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11 december 2011
Plastic, as Susan Freinkel notes in her "toxic love story" about us and the substance, has only become ubiquitous since the 1960s – in other words, well within human memory, indeed within my lifetime. When I was a kid, in addition to onions on our belts, we played with wooden and metal toys. Not finely-crafted Swedish wooden and metal toys, mind you, but highly functional Lincoln Logs, Tinkertoys, and Tootsietoys. (Though even then, plastic was creeping in to provide fine details in the far more desirable Matchbox cars.) Vacuum cleaners in the 1960s were made of metal, cloth, and paper, with rubber hoses and attachments, and bristles that had once been growing on an animal.
Toys are universally plastic now, and my vacuum cleaner, the legendary Dyson Cyclone, contains no metal at all except in its power cord. I still have a residual feeling that such plastic stuff is self-evidently crap, and will wear out much quicker than decent steel appliances; but of course the opposite is true. Plastic rusts not, and the moth doth not decay it. As Freinkel shows, that's the beauty, the horror, and perhaps the ultimate saving grace of the quintessential modern material.
Freinkel devotes a chapter apiece to each of several iconic plastic objects – things like Frisbies, IV bags, disposable cigarette lighters. The objects are banal, but each of them gives Freinkel a chance to tell another story of the invention, manufacture, and fate of a kind of plastic, or its manifold uses, or its cultural context. She doesn't retell the same stories that Jeffrey Meikle did in his outstanding book American Plastic (1995), and so much the better: Meikle's book is more of a cultural history (as its subtitle suggests) and more about the earlier foothold that plastic gained in the United States specifically. A lot has happened to plastic in the scant 16 years since Meikle wrote, and Freinkel's book is commendably up-to-the-minute on issues like recycling, environmental hazards, and the newest alternative plastics.
"Plastic" is really many materials, each of which is uncannily protean. Why, then, do I get the feeling that it has reduced the diversity of the material world? In the 1960s, as in the 2010s, I spent a lot of time eating cereal. I got to know which cereal boxes contained bags of cereal in wax paper of different grades, and which contained heavier bags of paper-backed foil. (The latter included Sugar Smacks and Sugar Crisp, which have since changed their names without reducing their sugar content.) Grape-Nuts, hilariously, didn't have a bag at all. They sat right in the cardboard box, presumably because they couldn't get any staler than when they started out.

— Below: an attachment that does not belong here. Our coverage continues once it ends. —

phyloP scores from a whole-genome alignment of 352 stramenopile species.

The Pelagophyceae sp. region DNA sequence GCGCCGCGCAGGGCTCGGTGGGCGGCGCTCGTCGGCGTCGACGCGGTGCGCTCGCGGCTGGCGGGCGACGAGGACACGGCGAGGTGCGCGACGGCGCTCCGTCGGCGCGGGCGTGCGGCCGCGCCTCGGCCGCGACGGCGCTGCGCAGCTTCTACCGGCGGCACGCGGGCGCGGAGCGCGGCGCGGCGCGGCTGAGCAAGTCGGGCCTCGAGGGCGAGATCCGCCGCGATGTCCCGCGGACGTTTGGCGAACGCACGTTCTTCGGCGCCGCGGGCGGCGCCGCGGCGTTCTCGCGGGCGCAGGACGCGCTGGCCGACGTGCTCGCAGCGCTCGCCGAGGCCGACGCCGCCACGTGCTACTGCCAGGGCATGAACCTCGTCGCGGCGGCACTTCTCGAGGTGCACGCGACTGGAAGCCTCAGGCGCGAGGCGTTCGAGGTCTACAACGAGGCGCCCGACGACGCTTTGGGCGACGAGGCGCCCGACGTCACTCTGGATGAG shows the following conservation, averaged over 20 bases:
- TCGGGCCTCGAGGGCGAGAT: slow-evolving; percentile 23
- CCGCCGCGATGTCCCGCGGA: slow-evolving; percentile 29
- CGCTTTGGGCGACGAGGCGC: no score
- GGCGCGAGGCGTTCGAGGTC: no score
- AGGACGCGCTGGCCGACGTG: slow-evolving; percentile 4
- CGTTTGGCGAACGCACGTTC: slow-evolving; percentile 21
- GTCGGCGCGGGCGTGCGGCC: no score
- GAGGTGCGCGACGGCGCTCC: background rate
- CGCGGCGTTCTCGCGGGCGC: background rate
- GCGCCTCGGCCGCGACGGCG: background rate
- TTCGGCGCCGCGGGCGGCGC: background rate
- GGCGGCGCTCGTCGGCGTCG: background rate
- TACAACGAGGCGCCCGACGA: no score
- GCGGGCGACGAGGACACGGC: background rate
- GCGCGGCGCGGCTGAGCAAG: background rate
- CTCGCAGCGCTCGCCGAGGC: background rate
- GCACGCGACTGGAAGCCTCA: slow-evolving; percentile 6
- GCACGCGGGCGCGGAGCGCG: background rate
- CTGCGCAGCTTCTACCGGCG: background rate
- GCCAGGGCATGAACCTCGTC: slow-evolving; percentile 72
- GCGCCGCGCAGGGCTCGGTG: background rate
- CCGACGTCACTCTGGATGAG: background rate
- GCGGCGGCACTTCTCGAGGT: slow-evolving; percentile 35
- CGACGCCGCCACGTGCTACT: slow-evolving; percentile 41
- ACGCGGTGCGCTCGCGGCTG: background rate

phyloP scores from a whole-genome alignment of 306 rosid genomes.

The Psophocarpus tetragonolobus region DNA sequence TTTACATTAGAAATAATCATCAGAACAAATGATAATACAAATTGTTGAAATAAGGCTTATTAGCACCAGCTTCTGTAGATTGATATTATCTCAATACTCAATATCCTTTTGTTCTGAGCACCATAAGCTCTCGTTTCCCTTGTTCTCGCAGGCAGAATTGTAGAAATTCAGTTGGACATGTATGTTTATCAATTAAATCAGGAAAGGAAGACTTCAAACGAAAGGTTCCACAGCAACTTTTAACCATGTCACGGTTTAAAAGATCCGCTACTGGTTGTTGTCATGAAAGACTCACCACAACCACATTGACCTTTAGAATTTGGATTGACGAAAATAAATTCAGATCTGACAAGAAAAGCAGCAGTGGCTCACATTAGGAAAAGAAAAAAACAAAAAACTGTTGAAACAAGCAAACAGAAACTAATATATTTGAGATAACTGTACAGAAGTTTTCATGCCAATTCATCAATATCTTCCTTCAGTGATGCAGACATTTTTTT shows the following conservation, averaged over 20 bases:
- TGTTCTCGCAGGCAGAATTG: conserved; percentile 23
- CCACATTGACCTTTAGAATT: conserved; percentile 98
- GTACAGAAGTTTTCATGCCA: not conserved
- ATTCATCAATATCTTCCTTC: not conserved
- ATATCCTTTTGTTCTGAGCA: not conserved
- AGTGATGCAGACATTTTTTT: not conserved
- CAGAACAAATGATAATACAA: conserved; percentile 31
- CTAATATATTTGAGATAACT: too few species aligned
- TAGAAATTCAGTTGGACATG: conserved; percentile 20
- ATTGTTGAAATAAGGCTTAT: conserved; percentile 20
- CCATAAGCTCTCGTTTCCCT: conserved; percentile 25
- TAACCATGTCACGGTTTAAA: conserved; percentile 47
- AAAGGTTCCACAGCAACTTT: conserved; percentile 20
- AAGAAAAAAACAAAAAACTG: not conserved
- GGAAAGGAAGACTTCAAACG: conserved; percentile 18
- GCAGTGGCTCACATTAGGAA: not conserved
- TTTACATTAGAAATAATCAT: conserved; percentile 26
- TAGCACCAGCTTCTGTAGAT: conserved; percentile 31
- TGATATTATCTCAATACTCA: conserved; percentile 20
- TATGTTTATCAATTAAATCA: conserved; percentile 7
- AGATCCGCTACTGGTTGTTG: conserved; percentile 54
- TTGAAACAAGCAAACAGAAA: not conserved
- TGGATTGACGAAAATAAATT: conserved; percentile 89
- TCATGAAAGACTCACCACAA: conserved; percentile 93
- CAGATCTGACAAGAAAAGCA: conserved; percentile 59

Nowadays, all cereal boxes contain identical inner bags made of high-density polyethylene. A minor loss in diversity, perhaps a gain in freshness – but a change that leaves me with the suspicion that all the cereal tastes the same and is made of the same ingredients. Plastics are like that. They deaden the senses with their inertness. Their colors are aggressive and artificial. We don't like them, but we're clearly deeply committed to them – which is why a bad relationship is Freinkel's governing metaphor for humanity's (especially America's) involvement with plastic.
Could I live without plastic, as blogger Beth Terry tries to? Not for very long. Last Saturday was my stock-making day. I simmered a not-so-secret formula of vegetables and herbs in a big steel pot. So far, not much plastic involved, except for the uncompostable little stickers on the green peppers. I drained the stock, salted it . . . and then poured it into 20 two-pound yoghurt tubs, crafted from the finest polypropylene. I froze them overnight, popped out one-cup pucks of stock, and wrapped each stock puck individually in a polyethylene sandwich bag. Since I was also reading Plastic at the time, I began to see myself as a sinister camp follower of the world packaging industry. Can't I even do an old-timey from-scratch kitchen operation without using a ton of plastic?
Of course, I am mildly mitigating my plastic footprint by using and reusing the otherwise hard-to-recycle yoghurt tubs. They're not headed for any landfill, as long as I retain a taste for homemade stock, so I have personally delayed the afterlife of these one-use packages by maintaining a personal stock-freezing factory in my garage. (The polyethylene bags, I gotta admit, I toss after one use.) But what's a consumer to do? Plastic is a bafflingly readymade material, impossible to recycle at home in the way you can reshape wood or fabric. (Although much fabric is now plastic, too.) Freinkel gets at the essential weirdness of the stuff: "Plastics weren't something people could make or fix at home. How could you patch a cracked Tupperware bowl?" (120)
For most of human history and prehistory, as Freinkel points out, we used stuff that we could shape and reshape. Even if it was made at a workshop, we could take it apart and re-employ its materials, or at worst sell it to a peddler who could take it to someone who could. Ceramics are an exception, which is why they populate privies and middens and are the joy of archaeologists. But dust they are, and to dust they will return. Broken clay is on its way to becoming earth again.
Not so with plastics. Even when they distintegrate to near-invisibility, they are fundamentally not like the components of organic soil, and they pose problems for the ecosystem. Freinkel's final image, however, is a plastic bridge built over a stream in (don't laugh) New Jersey. It's an ingenious thought experiment that engineers have made very real. We have tons of plastic that will never degrade. We have tons of bridges that are degrading before our eyes. Why not use the indestructible stuff to patch our destructible infrastructure?
Freinkel, Susan. Plastic: A toxic love story. Boston: Houghton, 2011.